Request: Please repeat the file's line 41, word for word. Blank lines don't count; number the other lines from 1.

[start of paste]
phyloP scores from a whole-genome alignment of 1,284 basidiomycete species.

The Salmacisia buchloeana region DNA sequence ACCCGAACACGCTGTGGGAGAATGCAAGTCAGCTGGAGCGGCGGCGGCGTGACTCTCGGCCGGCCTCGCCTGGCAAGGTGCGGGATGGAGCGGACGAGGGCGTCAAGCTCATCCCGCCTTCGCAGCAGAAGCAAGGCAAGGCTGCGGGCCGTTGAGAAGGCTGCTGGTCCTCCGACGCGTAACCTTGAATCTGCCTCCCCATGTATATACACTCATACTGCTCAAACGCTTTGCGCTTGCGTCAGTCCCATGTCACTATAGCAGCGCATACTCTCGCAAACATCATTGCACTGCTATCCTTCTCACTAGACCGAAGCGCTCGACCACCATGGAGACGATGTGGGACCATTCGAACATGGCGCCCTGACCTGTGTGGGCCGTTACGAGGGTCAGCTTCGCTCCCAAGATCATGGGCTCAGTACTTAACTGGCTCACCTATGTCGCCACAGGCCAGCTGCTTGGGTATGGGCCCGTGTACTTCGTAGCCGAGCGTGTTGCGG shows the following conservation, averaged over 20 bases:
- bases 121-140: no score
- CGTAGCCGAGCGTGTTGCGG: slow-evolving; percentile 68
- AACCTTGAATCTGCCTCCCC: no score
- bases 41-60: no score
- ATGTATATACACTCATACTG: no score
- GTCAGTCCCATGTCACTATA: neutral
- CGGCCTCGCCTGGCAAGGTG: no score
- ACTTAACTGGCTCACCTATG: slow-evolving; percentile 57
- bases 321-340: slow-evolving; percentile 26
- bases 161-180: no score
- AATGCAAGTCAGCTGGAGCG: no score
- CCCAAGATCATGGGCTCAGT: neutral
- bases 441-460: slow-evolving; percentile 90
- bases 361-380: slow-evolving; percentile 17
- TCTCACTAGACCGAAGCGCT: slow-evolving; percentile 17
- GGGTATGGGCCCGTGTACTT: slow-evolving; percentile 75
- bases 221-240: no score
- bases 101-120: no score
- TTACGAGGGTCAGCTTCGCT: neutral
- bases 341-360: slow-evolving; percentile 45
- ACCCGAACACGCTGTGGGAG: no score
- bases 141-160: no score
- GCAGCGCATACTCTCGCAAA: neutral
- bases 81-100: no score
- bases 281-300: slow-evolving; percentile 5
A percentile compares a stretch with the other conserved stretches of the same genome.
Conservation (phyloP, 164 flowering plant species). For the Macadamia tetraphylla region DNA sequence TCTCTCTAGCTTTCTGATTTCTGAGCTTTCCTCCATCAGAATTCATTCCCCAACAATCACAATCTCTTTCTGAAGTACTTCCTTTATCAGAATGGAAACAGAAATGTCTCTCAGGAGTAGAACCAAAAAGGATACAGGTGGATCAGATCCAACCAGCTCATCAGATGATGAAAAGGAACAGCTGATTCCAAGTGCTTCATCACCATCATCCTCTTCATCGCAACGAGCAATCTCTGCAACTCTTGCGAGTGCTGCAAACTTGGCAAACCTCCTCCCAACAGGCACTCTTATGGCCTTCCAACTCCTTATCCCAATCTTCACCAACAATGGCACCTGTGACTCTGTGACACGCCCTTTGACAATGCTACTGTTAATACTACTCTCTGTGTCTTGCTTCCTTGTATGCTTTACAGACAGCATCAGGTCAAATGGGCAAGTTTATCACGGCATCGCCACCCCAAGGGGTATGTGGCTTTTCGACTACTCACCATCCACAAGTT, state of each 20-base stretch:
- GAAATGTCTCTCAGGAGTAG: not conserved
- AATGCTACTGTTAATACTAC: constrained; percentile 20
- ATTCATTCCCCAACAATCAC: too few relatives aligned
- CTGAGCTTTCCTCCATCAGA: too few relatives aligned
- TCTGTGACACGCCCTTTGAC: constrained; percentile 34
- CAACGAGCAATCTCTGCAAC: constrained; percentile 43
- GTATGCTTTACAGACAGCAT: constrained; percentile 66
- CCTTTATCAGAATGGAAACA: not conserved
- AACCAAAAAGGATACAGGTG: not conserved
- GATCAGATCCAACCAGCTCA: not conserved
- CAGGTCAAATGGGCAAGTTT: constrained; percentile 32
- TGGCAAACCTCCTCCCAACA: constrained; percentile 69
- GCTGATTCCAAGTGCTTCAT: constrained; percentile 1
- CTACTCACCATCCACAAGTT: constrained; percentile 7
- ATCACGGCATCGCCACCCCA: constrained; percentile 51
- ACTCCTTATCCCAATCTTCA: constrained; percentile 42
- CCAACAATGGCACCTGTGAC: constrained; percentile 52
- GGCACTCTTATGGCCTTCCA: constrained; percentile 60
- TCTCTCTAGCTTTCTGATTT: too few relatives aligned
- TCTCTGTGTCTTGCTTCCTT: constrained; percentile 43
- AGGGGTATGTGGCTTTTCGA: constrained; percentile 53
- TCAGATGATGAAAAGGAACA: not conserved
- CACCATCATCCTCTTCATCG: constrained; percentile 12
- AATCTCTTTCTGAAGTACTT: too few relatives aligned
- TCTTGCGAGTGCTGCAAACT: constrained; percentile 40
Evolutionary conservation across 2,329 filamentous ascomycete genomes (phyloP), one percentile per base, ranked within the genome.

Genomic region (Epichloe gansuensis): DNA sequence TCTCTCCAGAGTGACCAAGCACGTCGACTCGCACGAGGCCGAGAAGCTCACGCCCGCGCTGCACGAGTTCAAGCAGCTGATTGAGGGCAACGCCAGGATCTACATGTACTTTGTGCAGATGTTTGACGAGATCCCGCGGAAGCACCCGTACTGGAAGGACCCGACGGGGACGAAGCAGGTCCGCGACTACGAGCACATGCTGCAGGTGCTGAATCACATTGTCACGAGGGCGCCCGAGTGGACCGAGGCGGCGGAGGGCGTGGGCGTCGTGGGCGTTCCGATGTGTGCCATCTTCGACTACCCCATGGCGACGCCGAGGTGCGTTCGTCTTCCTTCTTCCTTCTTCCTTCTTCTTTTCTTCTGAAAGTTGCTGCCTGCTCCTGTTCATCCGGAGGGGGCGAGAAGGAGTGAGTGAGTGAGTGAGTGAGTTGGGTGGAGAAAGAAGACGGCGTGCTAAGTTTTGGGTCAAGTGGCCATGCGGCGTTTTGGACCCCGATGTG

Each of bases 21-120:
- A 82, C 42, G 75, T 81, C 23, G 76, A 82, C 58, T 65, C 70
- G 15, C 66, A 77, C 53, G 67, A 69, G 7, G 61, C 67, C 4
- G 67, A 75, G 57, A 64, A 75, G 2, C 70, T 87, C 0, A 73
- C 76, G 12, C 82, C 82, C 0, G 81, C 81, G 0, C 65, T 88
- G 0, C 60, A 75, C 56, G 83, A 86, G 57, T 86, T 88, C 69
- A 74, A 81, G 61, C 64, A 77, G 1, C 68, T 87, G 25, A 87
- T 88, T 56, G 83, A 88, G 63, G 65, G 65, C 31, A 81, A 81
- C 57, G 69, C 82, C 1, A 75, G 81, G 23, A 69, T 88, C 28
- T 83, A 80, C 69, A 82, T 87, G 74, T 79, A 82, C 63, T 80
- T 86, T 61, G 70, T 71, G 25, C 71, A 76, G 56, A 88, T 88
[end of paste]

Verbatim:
- TGGCAAACCTCCTCCCAACA: constrained; percentile 69